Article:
You have probably heard a lot of heated debate about the future of healthcare. But have you heard a lot of helpful information? What do coming changes really mean for you, the patient?
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Take the concept of value-based healthcare, for example. At its most complex, value-based healthcare is an equation that balances lower cost and higher quality. At its simplest, beyond the buzzwords, it’s a set of changes designed to create better outcomes for patients. Here are four examples of those changes — and how they will improve your care.
1. No more a la carte medicine
In medicine, everything we do comes with an individual fee. Visit a doctor, that’s a fee. Get an MRI, that’s a fee. Get an MRI from a different doctor who didn’t know about the first MRI, that’s another fee.
This system does not give health professionals much incentive to look at the big picture of your care. They can get reimbursed for each test and each service, regardless of whether it was necessary or not.
“If we shift the focus to preventing problems in the first place, costs come down and the quality of your health gets better.”
David Longworth, MD
Chairman, Medicine Institute
In value-based healthcare, doctors and others get paid based on outcomes. Do patients with diabetes improve? Do people with hypertension get their blood pressure numbers down? Do they get readmitted to the hospital less frequently?
In the future, healthcare organizations will be measured on outcomes like these. And they will be reimbursed based on how they perform.
2. Standards will be high — and consistent
If you have open-heart surgery, what comes afterward will differ from hospital to hospital. When do you go home? How often do you follow up? Is home care required, and if so, for how long?
The goal is to standardize these processes in the future. That does not mean cookie-cutter care. It does mean careful scrutiny of what works and what doesn’t. Developing an ideal “care pathway” for illnesses and procedures — just like best practices in business — will reduce waste and give you the best chance of a successful recovery.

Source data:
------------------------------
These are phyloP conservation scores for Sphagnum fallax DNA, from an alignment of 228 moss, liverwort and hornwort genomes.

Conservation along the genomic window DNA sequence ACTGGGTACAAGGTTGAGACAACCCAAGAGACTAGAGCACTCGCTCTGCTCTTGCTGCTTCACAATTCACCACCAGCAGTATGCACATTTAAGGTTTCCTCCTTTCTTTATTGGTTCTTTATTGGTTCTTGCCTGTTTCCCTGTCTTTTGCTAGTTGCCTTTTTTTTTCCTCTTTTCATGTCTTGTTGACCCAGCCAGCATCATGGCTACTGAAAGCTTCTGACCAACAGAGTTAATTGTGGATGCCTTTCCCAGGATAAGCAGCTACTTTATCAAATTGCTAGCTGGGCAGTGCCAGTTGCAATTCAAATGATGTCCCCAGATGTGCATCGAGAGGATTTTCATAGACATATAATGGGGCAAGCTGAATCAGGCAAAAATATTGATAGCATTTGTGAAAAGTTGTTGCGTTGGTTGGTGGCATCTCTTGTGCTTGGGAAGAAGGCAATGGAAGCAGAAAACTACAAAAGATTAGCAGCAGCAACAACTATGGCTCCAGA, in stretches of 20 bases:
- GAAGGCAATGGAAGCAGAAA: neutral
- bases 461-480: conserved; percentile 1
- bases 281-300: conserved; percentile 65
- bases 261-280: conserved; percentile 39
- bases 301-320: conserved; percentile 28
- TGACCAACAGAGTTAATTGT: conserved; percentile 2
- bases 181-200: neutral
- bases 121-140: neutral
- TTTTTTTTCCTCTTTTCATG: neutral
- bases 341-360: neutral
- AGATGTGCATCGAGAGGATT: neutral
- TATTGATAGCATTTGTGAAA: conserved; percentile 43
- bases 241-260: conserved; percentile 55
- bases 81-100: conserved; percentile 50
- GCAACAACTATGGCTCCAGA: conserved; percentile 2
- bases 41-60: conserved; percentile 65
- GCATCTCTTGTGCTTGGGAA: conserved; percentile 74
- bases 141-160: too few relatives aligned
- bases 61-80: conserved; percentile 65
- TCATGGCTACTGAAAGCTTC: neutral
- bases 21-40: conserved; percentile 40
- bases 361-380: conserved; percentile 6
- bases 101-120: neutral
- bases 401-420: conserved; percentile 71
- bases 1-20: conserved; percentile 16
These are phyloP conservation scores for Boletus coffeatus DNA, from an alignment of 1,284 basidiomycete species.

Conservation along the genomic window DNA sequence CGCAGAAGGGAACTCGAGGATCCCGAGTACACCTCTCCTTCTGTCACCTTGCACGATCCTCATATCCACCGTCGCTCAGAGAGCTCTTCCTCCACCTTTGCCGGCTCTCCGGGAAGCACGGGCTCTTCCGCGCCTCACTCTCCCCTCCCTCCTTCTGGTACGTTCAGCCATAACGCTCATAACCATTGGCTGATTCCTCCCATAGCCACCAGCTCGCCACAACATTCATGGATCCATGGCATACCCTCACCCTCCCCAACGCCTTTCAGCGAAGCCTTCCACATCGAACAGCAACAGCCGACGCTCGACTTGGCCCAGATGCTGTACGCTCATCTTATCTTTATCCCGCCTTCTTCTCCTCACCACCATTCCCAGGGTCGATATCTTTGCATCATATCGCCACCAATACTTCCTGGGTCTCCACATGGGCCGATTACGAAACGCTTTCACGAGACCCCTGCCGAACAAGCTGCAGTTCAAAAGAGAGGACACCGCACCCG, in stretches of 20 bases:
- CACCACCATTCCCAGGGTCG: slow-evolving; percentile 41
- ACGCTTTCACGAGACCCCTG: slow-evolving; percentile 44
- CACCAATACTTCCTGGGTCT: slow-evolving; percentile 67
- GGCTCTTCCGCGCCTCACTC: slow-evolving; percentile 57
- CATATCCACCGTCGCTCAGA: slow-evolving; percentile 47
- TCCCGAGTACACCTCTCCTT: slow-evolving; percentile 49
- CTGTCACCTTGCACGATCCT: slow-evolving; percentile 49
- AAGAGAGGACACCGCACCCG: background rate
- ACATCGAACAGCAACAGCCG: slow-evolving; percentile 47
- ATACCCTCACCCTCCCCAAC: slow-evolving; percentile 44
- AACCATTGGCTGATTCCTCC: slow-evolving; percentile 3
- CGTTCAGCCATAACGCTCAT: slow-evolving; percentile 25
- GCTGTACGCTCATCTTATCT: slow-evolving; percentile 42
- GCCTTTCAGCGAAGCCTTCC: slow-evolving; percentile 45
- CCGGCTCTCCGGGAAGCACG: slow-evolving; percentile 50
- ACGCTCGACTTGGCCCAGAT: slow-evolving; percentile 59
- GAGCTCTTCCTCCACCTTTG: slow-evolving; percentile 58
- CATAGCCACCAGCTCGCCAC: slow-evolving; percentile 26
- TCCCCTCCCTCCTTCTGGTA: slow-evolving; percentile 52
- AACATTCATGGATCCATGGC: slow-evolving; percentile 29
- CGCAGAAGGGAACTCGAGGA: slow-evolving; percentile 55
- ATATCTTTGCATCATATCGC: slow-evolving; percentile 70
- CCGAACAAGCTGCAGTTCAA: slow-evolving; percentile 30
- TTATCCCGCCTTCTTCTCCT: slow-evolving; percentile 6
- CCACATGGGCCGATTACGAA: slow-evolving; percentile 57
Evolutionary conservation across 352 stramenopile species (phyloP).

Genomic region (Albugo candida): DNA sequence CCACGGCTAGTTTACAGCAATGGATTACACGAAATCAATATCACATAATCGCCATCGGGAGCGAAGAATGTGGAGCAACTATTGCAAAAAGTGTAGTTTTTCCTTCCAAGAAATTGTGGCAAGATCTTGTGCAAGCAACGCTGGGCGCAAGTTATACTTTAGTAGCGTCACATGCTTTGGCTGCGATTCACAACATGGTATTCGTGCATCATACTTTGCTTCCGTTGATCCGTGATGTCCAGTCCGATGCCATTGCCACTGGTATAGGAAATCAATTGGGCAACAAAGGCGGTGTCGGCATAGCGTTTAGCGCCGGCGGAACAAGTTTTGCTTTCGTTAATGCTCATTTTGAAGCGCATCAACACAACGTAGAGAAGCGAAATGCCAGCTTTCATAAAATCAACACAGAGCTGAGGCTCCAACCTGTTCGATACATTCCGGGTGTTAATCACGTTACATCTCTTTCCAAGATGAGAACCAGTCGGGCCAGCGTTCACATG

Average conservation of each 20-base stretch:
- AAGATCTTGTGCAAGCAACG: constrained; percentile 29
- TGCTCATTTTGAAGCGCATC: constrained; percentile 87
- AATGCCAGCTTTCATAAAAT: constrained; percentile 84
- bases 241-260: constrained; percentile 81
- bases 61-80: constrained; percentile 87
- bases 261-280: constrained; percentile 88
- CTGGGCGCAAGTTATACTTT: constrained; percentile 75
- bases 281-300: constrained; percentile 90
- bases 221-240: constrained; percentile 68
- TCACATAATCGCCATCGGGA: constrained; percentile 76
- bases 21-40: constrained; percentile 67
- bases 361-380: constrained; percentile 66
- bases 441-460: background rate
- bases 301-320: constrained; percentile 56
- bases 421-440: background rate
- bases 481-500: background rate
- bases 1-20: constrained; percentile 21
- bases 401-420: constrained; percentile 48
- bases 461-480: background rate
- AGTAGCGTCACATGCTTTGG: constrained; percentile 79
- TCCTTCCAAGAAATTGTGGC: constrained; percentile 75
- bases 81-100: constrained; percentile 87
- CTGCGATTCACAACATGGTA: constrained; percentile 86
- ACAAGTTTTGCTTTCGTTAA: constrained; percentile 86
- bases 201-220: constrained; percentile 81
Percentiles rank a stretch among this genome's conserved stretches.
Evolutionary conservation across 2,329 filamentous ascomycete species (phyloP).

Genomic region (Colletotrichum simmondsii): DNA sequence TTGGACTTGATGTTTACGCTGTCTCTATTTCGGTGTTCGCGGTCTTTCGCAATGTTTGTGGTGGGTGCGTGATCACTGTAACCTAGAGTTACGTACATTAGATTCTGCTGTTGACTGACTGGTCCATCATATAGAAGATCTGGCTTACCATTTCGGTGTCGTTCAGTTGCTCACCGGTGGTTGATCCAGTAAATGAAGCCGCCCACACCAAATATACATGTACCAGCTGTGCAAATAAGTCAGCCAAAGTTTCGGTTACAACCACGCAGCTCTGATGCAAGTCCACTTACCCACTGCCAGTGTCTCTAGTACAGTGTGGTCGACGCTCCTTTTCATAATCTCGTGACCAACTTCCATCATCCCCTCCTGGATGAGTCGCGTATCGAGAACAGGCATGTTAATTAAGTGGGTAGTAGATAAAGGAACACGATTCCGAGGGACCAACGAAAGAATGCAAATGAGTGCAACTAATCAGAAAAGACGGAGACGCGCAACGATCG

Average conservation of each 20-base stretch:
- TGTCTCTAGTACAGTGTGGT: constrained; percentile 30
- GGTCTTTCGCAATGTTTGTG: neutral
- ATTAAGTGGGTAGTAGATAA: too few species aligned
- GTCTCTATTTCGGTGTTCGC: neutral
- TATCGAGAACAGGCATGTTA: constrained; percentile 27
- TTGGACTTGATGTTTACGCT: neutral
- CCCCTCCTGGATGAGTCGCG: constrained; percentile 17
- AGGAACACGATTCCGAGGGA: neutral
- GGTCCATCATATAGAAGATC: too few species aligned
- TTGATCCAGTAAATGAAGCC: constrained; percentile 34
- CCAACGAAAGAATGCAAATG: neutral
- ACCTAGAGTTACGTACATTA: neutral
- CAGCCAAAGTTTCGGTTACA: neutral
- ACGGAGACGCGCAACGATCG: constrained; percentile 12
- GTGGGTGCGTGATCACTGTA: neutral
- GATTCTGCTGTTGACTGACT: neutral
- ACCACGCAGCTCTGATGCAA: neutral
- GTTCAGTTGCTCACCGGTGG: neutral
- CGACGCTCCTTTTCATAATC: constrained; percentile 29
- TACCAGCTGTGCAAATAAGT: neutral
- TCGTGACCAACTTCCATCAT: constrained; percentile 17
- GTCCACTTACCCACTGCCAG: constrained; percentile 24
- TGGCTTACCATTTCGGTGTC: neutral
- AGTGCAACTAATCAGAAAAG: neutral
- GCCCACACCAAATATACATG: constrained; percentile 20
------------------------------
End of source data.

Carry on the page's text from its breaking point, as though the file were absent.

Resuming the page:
3. Your care will be proactive, not reactive
Around the country, employers (including Cleveland Clinic) and insurers are offering incentives for wellness and prevention. Quit smoking, take a course in nutrition, join an exercise class or lose weight, and your premiums get less expensive.
The idea is bigger than just encouraging healthy behavior. We spend a lot of healthcare dollars in the country reacting to health problems that can be prevented. If we shift the focus to preventing problems in the first place, costs come down and the quality of your health gets better.
4. You’ll have a home base
If you have a chronic disease, are your doctors speaking to each other? Are their electronic systems feeding into each other? In the future, the answer to both of those questions should be a resounding “yes,” thanks in part to Patient-Centered Medical Homes (PCMH).
The PCMH idea is simple: People with chronic conditions will have a team of physicians looking after them and a care coordinator making sure each doctor is up to date. It starts with your primary care physician, then spreads out to include specialists. You won’t wait for months for test results, and you’ll be able to get an appointment quickly for urgent needs rather than waiting for an opening in a busy doctor’s schedule.
None of this will happen overnight. But in the long term, value-based healthcare can save money and give you a healthier life at the same time.